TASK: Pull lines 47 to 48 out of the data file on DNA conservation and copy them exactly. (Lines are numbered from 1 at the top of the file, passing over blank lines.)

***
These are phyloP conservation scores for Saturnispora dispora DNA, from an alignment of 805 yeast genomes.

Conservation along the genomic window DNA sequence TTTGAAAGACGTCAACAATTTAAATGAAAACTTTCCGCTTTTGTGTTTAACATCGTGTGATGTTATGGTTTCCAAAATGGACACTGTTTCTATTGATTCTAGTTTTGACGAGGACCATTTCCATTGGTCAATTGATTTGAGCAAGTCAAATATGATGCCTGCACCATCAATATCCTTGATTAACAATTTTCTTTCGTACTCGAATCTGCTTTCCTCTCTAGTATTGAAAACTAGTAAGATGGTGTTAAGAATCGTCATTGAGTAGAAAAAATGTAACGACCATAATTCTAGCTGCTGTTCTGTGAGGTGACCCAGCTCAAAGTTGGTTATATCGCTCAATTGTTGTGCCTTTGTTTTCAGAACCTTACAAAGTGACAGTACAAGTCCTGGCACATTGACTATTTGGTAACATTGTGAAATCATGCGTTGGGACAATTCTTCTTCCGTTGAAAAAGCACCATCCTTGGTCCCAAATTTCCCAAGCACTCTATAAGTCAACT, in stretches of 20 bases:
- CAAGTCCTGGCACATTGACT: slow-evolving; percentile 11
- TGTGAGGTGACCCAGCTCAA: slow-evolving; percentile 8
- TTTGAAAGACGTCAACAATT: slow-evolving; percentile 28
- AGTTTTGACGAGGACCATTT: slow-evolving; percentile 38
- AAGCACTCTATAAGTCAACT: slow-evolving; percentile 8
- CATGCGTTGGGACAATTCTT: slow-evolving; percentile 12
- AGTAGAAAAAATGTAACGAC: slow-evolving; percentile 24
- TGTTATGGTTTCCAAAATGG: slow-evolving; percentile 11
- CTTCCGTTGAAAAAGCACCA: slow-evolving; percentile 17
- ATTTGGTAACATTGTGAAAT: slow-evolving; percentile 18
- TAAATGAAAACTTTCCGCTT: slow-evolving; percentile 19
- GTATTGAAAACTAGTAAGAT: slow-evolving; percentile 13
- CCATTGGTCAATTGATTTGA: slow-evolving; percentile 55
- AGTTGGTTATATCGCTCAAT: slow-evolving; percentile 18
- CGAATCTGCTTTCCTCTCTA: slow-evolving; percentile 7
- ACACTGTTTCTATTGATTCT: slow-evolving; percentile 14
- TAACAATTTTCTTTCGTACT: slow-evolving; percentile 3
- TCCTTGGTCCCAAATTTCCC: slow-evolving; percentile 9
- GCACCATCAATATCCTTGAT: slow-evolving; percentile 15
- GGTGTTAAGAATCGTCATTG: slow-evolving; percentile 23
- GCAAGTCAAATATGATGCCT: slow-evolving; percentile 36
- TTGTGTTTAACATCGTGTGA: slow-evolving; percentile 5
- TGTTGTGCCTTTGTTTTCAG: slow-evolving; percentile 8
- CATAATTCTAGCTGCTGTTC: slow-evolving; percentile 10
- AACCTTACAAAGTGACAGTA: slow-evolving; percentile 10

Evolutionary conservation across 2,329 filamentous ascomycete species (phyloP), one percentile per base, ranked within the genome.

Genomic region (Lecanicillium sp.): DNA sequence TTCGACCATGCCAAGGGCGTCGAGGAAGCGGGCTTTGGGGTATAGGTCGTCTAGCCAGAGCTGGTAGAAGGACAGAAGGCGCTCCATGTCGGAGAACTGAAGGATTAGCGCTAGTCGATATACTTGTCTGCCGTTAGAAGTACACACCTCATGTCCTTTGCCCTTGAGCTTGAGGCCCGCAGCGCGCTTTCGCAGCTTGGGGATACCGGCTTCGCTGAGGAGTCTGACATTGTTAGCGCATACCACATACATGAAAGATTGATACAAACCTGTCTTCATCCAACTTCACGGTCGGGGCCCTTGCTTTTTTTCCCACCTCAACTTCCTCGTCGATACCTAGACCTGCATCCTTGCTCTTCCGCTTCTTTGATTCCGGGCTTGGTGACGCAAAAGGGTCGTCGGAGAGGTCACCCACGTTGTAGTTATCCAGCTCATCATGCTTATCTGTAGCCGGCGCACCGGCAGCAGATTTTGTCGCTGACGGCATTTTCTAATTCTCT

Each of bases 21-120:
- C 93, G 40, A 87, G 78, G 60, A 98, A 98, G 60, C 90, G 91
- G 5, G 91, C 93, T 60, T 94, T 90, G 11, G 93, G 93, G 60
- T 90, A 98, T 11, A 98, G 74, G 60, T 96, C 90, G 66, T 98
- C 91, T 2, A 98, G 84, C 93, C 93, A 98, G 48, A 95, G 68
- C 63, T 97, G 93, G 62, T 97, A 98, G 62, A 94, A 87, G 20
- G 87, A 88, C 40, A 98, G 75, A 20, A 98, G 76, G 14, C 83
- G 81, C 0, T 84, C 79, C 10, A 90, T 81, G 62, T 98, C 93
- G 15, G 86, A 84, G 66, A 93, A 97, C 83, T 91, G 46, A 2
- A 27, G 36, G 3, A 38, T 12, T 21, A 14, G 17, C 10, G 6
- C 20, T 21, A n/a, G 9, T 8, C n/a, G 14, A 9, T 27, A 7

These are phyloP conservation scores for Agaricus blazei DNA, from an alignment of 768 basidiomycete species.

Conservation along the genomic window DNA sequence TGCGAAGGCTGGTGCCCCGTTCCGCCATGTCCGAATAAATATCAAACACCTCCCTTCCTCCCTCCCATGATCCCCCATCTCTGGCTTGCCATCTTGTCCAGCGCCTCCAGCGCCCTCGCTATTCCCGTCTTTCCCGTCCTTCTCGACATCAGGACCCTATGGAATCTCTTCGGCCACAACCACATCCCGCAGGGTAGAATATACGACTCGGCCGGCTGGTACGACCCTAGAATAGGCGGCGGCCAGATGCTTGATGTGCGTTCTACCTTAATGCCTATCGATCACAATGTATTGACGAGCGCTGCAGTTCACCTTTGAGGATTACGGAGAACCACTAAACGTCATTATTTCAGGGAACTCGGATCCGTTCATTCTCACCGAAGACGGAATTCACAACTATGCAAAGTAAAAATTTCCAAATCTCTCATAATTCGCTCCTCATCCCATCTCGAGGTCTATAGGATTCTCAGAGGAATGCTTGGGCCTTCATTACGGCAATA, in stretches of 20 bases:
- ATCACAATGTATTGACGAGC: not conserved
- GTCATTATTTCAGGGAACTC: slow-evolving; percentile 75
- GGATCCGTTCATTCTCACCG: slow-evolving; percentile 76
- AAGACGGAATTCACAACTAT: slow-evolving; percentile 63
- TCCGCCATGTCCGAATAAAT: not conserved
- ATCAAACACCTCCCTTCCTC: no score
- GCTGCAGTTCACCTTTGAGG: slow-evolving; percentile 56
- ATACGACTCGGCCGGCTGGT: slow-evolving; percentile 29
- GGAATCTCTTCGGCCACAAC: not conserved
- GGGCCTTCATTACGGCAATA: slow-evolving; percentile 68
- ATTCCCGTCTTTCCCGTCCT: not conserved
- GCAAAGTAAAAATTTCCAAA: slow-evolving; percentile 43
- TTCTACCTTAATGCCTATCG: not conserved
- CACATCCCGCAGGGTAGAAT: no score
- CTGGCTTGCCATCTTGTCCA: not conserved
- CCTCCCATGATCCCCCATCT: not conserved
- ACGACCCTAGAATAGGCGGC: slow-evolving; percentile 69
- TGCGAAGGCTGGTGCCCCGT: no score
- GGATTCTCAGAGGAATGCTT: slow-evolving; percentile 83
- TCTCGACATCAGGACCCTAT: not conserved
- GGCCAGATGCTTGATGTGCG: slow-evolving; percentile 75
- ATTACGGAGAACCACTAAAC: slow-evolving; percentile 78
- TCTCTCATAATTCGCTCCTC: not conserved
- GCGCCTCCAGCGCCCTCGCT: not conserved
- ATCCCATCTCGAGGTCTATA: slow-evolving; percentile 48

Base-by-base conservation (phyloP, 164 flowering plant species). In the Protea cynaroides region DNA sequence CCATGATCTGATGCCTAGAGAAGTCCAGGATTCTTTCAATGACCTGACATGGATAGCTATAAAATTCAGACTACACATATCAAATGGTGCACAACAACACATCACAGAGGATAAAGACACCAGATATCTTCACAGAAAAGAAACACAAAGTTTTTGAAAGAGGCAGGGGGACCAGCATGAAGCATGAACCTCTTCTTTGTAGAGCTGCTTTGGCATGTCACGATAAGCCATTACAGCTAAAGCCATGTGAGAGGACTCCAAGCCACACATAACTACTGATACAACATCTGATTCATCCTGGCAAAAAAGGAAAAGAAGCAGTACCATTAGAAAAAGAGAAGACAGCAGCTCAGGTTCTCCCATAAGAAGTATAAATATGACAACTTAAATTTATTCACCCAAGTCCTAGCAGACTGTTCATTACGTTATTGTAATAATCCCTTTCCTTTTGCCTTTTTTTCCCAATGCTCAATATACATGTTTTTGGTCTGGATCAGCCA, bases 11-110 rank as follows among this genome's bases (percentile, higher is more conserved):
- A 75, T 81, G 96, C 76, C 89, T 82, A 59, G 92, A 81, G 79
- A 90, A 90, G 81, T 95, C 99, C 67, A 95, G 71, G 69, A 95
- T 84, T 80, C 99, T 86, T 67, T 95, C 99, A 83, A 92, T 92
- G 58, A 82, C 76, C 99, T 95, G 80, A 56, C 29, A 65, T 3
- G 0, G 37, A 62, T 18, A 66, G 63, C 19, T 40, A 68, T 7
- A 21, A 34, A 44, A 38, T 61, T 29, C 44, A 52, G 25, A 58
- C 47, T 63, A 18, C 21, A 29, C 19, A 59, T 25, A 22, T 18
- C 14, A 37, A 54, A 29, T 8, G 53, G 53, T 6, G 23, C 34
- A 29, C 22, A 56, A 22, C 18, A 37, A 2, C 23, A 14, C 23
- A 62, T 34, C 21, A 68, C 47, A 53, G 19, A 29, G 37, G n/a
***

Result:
- TCCGCCATGTCCGAATAAAT: not conserved
- ATCAAACACCTCCCTTCCTC: no score